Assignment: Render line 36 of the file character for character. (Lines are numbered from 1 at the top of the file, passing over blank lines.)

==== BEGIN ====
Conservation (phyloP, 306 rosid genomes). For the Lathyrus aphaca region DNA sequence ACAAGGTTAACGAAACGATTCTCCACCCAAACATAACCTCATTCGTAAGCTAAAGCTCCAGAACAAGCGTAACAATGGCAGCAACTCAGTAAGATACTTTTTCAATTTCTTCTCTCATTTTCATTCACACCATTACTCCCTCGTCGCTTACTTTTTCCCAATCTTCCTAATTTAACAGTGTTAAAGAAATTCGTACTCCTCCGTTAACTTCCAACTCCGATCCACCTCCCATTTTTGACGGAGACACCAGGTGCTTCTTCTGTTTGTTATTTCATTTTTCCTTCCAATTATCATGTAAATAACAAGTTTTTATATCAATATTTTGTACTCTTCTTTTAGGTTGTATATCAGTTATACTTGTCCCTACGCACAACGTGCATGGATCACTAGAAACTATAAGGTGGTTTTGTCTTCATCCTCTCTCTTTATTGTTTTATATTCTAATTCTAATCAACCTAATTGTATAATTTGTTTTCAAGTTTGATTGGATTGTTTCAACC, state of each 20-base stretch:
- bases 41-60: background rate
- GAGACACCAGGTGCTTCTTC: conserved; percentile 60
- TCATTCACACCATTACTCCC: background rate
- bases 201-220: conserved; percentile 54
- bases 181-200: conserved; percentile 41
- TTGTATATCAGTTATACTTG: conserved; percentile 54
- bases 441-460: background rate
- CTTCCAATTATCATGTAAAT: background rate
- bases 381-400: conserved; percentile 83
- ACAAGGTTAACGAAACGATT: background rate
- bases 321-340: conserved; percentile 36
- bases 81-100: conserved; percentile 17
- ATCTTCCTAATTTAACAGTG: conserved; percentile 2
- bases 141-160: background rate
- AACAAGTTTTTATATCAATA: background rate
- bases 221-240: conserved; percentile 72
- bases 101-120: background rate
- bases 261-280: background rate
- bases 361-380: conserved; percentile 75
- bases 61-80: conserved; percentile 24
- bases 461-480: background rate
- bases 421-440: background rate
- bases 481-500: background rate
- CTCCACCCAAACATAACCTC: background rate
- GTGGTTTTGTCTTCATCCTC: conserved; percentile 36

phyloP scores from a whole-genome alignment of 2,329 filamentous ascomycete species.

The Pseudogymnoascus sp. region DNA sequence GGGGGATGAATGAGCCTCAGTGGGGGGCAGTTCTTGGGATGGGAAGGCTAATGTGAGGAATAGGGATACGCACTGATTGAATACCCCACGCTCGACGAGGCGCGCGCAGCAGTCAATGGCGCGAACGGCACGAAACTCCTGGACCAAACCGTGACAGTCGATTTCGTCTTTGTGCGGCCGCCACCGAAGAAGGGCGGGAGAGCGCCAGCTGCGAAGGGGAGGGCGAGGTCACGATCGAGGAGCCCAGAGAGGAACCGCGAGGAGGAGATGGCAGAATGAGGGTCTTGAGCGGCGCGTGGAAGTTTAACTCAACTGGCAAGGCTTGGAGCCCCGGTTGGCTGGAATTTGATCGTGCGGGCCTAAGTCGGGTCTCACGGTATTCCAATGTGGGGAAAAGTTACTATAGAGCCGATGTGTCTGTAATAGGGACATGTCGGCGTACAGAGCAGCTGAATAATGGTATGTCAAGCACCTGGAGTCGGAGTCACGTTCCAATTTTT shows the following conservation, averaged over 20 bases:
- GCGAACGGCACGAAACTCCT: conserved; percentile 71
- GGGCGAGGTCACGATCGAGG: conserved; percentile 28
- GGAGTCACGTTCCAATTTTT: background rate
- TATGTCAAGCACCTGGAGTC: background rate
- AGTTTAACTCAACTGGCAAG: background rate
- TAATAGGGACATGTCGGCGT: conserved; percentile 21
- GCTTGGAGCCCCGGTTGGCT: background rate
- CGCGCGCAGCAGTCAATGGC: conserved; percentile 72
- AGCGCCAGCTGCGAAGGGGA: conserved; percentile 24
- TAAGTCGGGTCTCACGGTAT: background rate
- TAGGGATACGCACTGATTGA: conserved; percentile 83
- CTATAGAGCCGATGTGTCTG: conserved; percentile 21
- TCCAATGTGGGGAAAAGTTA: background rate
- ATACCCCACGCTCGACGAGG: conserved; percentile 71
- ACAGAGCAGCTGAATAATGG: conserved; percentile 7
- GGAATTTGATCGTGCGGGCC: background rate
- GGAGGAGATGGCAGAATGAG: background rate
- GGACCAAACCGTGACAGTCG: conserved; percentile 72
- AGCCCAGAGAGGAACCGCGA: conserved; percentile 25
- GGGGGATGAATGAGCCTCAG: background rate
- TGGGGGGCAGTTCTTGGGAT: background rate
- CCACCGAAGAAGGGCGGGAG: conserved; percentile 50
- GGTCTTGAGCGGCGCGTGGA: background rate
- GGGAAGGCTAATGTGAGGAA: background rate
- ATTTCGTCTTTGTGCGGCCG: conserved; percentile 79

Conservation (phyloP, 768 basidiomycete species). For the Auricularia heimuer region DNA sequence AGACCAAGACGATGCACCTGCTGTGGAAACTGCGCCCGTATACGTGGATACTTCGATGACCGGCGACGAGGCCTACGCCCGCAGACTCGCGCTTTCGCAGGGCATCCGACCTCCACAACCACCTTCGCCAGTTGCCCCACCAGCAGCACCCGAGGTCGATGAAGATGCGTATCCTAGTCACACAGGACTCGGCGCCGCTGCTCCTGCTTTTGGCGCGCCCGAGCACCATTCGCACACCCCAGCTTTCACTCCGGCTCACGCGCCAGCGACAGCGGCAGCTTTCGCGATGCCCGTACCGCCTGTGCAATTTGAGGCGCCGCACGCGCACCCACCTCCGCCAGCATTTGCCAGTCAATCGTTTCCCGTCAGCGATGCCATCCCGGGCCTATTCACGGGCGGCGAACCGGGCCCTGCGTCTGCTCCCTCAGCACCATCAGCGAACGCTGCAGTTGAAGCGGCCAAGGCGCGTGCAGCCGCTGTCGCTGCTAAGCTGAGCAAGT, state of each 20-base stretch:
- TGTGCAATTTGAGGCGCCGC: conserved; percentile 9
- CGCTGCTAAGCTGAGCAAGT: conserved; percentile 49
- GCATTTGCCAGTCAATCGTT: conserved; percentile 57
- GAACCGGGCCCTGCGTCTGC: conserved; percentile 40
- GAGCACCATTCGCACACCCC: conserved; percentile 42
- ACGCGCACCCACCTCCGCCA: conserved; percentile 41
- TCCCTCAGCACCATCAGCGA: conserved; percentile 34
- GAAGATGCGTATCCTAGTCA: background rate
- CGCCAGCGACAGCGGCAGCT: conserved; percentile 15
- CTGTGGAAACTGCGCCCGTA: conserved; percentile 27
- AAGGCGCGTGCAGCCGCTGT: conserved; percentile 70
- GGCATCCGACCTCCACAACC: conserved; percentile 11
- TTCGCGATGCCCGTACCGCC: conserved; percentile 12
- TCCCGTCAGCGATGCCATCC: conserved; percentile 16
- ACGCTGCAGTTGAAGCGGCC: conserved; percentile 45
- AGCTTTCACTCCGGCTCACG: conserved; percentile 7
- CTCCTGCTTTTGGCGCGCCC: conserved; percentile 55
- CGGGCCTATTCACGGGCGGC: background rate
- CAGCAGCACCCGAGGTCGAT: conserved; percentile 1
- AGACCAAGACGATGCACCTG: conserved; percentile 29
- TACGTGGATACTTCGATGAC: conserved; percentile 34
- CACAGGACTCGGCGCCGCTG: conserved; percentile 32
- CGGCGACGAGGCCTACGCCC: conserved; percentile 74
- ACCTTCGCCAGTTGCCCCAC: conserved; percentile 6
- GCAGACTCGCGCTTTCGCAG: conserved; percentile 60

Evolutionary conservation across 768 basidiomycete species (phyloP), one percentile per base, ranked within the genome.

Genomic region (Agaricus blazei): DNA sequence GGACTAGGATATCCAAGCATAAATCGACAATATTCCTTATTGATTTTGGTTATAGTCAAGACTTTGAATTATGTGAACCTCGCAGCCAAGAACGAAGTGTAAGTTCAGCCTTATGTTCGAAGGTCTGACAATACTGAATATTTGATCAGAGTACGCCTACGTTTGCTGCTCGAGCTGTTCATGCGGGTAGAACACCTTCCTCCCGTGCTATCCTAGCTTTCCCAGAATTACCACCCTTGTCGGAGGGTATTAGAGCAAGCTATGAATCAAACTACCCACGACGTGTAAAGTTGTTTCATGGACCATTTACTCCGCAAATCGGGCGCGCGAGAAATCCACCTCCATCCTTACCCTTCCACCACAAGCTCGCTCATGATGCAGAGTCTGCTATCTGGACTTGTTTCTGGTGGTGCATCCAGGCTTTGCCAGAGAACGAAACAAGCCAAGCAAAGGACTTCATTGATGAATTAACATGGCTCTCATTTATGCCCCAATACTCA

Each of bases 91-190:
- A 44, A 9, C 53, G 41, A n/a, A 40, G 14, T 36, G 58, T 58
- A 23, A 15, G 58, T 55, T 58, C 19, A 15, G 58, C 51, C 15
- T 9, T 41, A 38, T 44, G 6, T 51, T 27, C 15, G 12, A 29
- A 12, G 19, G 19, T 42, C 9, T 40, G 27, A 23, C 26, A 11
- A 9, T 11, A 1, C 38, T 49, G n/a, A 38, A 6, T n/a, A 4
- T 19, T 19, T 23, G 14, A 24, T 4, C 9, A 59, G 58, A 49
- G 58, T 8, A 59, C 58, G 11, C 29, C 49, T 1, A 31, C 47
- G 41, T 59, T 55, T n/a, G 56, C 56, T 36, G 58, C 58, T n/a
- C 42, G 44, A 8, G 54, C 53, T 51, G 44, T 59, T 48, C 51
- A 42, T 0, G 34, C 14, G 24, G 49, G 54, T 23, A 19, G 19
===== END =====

- CGCGCGCAGCAGTCAATGGC: conserved; percentile 72